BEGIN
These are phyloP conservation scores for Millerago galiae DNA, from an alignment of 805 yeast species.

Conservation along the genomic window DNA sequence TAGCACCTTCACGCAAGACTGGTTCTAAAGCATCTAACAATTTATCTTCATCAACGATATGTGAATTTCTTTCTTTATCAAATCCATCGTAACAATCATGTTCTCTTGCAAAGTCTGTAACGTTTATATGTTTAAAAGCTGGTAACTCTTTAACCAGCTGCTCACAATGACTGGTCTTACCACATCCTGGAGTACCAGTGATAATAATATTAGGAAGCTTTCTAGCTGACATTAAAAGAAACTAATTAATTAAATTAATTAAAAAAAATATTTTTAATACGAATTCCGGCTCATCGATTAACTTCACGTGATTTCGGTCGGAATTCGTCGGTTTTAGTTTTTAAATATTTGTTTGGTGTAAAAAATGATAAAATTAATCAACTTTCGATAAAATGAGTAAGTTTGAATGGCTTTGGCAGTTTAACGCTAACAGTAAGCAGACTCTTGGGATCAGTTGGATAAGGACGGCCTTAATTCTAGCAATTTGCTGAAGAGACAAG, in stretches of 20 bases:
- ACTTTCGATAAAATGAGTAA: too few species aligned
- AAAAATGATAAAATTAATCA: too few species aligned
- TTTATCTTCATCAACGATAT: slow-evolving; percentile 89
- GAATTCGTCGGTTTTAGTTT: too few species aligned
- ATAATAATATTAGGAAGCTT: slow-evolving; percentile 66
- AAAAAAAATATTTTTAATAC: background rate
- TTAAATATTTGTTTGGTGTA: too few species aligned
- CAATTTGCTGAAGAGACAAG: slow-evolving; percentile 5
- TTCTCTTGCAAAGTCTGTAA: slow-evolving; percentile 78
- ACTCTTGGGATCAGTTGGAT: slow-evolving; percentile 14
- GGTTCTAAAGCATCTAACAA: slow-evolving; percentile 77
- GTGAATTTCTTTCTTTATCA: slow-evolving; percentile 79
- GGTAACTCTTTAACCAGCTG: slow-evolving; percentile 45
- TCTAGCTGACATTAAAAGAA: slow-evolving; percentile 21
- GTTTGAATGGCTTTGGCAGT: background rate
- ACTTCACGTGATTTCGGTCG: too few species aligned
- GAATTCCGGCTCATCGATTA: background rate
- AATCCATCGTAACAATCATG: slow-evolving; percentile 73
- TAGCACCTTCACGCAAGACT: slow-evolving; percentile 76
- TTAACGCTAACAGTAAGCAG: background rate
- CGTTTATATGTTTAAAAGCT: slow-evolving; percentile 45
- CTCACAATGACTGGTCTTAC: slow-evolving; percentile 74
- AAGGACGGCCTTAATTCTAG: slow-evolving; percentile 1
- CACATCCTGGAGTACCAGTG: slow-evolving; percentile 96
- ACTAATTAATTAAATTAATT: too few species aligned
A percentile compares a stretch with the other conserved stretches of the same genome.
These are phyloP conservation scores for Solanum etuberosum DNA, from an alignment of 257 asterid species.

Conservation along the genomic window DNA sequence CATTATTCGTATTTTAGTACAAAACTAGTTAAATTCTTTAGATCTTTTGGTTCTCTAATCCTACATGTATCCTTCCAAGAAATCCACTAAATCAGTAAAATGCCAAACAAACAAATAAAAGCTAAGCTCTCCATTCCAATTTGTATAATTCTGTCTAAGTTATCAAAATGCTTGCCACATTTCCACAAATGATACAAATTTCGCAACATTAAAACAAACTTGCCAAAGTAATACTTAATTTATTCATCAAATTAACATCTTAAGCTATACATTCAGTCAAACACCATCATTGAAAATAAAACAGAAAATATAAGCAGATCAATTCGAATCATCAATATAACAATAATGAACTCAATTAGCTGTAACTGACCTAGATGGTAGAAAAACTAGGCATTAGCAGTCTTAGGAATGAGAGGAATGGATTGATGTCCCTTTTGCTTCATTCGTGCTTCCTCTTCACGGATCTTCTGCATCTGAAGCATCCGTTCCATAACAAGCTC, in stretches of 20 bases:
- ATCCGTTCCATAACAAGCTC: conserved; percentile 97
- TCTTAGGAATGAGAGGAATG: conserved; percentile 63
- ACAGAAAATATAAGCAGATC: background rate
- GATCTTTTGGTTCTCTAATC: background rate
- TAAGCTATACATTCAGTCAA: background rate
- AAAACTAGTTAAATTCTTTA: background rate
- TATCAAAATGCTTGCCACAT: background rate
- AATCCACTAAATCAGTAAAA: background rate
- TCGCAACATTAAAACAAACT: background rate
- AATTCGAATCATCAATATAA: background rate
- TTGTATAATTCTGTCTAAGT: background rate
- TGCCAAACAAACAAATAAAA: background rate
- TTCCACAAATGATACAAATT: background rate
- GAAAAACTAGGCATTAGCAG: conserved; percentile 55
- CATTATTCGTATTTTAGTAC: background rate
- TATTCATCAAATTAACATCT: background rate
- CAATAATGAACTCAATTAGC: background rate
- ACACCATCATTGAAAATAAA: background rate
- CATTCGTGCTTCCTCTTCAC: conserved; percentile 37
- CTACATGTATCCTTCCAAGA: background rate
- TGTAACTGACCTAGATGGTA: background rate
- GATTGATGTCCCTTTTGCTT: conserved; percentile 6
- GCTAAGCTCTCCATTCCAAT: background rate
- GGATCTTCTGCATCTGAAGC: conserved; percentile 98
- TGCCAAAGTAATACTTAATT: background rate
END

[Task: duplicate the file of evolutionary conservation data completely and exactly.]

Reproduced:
These are phyloP conservation scores for Millerago galiae DNA, from an alignment of 805 yeast species.

Conservation along the genomic window DNA sequence TAGCACCTTCACGCAAGACTGGTTCTAAAGCATCTAACAATTTATCTTCATCAACGATATGTGAATTTCTTTCTTTATCAAATCCATCGTAACAATCATGTTCTCTTGCAAAGTCTGTAACGTTTATATGTTTAAAAGCTGGTAACTCTTTAACCAGCTGCTCACAATGACTGGTCTTACCACATCCTGGAGTACCAGTGATAATAATATTAGGAAGCTTTCTAGCTGACATTAAAAGAAACTAATTAATTAAATTAATTAAAAAAAATATTTTTAATACGAATTCCGGCTCATCGATTAACTTCACGTGATTTCGGTCGGAATTCGTCGGTTTTAGTTTTTAAATATTTGTTTGGTGTAAAAAATGATAAAATTAATCAACTTTCGATAAAATGAGTAAGTTTGAATGGCTTTGGCAGTTTAACGCTAACAGTAAGCAGACTCTTGGGATCAGTTGGATAAGGACGGCCTTAATTCTAGCAATTTGCTGAAGAGACAAG, in stretches of 20 bases:
- ACTTTCGATAAAATGAGTAA: too few species aligned
- AAAAATGATAAAATTAATCA: too few species aligned
- TTTATCTTCATCAACGATAT: slow-evolving; percentile 89
- GAATTCGTCGGTTTTAGTTT: too few species aligned
- ATAATAATATTAGGAAGCTT: slow-evolving; percentile 66
- AAAAAAAATATTTTTAATAC: background rate
- TTAAATATTTGTTTGGTGTA: too few species aligned
- CAATTTGCTGAAGAGACAAG: slow-evolving; percentile 5
- TTCTCTTGCAAAGTCTGTAA: slow-evolving; percentile 78
- ACTCTTGGGATCAGTTGGAT: slow-evolving; percentile 14
- GGTTCTAAAGCATCTAACAA: slow-evolving; percentile 77
- GTGAATTTCTTTCTTTATCA: slow-evolving; percentile 79
- GGTAACTCTTTAACCAGCTG: slow-evolving; percentile 45
- TCTAGCTGACATTAAAAGAA: slow-evolving; percentile 21
- GTTTGAATGGCTTTGGCAGT: background rate
- ACTTCACGTGATTTCGGTCG: too few species aligned
- GAATTCCGGCTCATCGATTA: background rate
- AATCCATCGTAACAATCATG: slow-evolving; percentile 73
- TAGCACCTTCACGCAAGACT: slow-evolving; percentile 76
- TTAACGCTAACAGTAAGCAG: background rate
- CGTTTATATGTTTAAAAGCT: slow-evolving; percentile 45
- CTCACAATGACTGGTCTTAC: slow-evolving; percentile 74
- AAGGACGGCCTTAATTCTAG: slow-evolving; percentile 1
- CACATCCTGGAGTACCAGTG: slow-evolving; percentile 96
- ACTAATTAATTAAATTAATT: too few species aligned
A percentile compares a stretch with the other conserved stretches of the same genome.
These are phyloP conservation scores for Solanum etuberosum DNA, from an alignment of 257 asterid species.

Conservation along the genomic window DNA sequence CATTATTCGTATTTTAGTACAAAACTAGTTAAATTCTTTAGATCTTTTGGTTCTCTAATCCTACATGTATCCTTCCAAGAAATCCACTAAATCAGTAAAATGCCAAACAAACAAATAAAAGCTAAGCTCTCCATTCCAATTTGTATAATTCTGTCTAAGTTATCAAAATGCTTGCCACATTTCCACAAATGATACAAATTTCGCAACATTAAAACAAACTTGCCAAAGTAATACTTAATTTATTCATCAAATTAACATCTTAAGCTATACATTCAGTCAAACACCATCATTGAAAATAAAACAGAAAATATAAGCAGATCAATTCGAATCATCAATATAACAATAATGAACTCAATTAGCTGTAACTGACCTAGATGGTAGAAAAACTAGGCATTAGCAGTCTTAGGAATGAGAGGAATGGATTGATGTCCCTTTTGCTTCATTCGTGCTTCCTCTTCACGGATCTTCTGCATCTGAAGCATCCGTTCCATAACAAGCTC, in stretches of 20 bases:
- ATCCGTTCCATAACAAGCTC: conserved; percentile 97
- TCTTAGGAATGAGAGGAATG: conserved; percentile 63
- ACAGAAAATATAAGCAGATC: background rate
- GATCTTTTGGTTCTCTAATC: background rate
- TAAGCTATACATTCAGTCAA: background rate
- AAAACTAGTTAAATTCTTTA: background rate
- TATCAAAATGCTTGCCACAT: background rate
- AATCCACTAAATCAGTAAAA: background rate
- TCGCAACATTAAAACAAACT: background rate
- AATTCGAATCATCAATATAA: background rate
- TTGTATAATTCTGTCTAAGT: background rate
- TGCCAAACAAACAAATAAAA: background rate
- TTCCACAAATGATACAAATT: background rate
- GAAAAACTAGGCATTAGCAG: conserved; percentile 55
- CATTATTCGTATTTTAGTAC: background rate
- TATTCATCAAATTAACATCT: background rate
- CAATAATGAACTCAATTAGC: background rate
- ACACCATCATTGAAAATAAA: background rate
- CATTCGTGCTTCCTCTTCAC: conserved; percentile 37
- CTACATGTATCCTTCCAAGA: background rate
- TGTAACTGACCTAGATGGTA: background rate
- GATTGATGTCCCTTTTGCTT: conserved; percentile 6
- GCTAAGCTCTCCATTCCAAT: background rate
- GGATCTTCTGCATCTGAAGC: conserved; percentile 98
- TGCCAAAGTAATACTTAATT: background rate